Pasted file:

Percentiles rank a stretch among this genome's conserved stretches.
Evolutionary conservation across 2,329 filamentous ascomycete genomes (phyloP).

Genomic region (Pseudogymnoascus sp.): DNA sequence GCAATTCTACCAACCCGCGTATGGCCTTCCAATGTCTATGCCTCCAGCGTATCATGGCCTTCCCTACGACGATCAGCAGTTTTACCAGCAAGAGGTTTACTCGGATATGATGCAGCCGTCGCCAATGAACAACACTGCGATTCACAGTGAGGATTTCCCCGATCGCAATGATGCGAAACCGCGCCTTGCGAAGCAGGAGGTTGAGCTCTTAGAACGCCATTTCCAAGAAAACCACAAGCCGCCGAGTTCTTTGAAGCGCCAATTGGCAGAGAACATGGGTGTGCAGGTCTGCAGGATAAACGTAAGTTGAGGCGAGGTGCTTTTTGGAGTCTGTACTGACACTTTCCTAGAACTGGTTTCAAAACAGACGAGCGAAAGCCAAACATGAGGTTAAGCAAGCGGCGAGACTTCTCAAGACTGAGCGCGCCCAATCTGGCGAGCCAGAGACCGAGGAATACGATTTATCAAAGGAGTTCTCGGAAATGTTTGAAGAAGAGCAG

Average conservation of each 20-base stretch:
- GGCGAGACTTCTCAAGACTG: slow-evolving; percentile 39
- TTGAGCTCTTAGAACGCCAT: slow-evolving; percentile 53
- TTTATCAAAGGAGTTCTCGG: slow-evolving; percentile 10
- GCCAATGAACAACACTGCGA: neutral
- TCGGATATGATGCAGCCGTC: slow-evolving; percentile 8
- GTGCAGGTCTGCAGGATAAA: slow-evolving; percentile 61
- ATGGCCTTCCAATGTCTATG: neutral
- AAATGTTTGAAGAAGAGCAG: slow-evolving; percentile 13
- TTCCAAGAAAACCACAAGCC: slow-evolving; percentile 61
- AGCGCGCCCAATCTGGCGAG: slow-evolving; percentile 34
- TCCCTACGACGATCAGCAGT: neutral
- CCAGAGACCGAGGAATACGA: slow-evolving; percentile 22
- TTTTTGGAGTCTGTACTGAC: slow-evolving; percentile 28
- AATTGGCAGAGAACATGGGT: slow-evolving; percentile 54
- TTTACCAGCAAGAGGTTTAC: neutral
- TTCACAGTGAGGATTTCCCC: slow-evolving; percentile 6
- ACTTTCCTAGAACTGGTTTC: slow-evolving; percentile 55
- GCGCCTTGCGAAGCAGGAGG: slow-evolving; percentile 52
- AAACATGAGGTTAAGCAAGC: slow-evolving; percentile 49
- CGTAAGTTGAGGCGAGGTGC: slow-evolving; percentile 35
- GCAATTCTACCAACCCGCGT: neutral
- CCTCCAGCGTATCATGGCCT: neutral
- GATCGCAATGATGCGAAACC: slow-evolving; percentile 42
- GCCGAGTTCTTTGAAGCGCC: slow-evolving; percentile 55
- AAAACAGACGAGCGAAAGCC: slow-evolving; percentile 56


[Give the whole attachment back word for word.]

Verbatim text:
Percentiles rank a stretch among this genome's conserved stretches.
Evolutionary conservation across 2,329 filamentous ascomycete genomes (phyloP).

Genomic region (Pseudogymnoascus sp.): DNA sequence GCAATTCTACCAACCCGCGTATGGCCTTCCAATGTCTATGCCTCCAGCGTATCATGGCCTTCCCTACGACGATCAGCAGTTTTACCAGCAAGAGGTTTACTCGGATATGATGCAGCCGTCGCCAATGAACAACACTGCGATTCACAGTGAGGATTTCCCCGATCGCAATGATGCGAAACCGCGCCTTGCGAAGCAGGAGGTTGAGCTCTTAGAACGCCATTTCCAAGAAAACCACAAGCCGCCGAGTTCTTTGAAGCGCCAATTGGCAGAGAACATGGGTGTGCAGGTCTGCAGGATAAACGTAAGTTGAGGCGAGGTGCTTTTTGGAGTCTGTACTGACACTTTCCTAGAACTGGTTTCAAAACAGACGAGCGAAAGCCAAACATGAGGTTAAGCAAGCGGCGAGACTTCTCAAGACTGAGCGCGCCCAATCTGGCGAGCCAGAGACCGAGGAATACGATTTATCAAAGGAGTTCTCGGAAATGTTTGAAGAAGAGCAG

Average conservation of each 20-base stretch:
- GGCGAGACTTCTCAAGACTG: slow-evolving; percentile 39
- TTGAGCTCTTAGAACGCCAT: slow-evolving; percentile 53
- TTTATCAAAGGAGTTCTCGG: slow-evolving; percentile 10
- GCCAATGAACAACACTGCGA: neutral
- TCGGATATGATGCAGCCGTC: slow-evolving; percentile 8
- GTGCAGGTCTGCAGGATAAA: slow-evolving; percentile 61
- ATGGCCTTCCAATGTCTATG: neutral
- AAATGTTTGAAGAAGAGCAG: slow-evolving; percentile 13
- TTCCAAGAAAACCACAAGCC: slow-evolving; percentile 61
- AGCGCGCCCAATCTGGCGAG: slow-evolving; percentile 34
- TCCCTACGACGATCAGCAGT: neutral
- CCAGAGACCGAGGAATACGA: slow-evolving; percentile 22
- TTTTTGGAGTCTGTACTGAC: slow-evolving; percentile 28
- AATTGGCAGAGAACATGGGT: slow-evolving; percentile 54
- TTTACCAGCAAGAGGTTTAC: neutral
- TTCACAGTGAGGATTTCCCC: slow-evolving; percentile 6
- ACTTTCCTAGAACTGGTTTC: slow-evolving; percentile 55
- GCGCCTTGCGAAGCAGGAGG: slow-evolving; percentile 52
- AAACATGAGGTTAAGCAAGC: slow-evolving; percentile 49
- CGTAAGTTGAGGCGAGGTGC: slow-evolving; percentile 35
- GCAATTCTACCAACCCGCGT: neutral
- CCTCCAGCGTATCATGGCCT: neutral
- GATCGCAATGATGCGAAACC: slow-evolving; percentile 42
- GCCGAGTTCTTTGAAGCGCC: slow-evolving; percentile 55
- AAAACAGACGAGCGAAAGCC: slow-evolving; percentile 56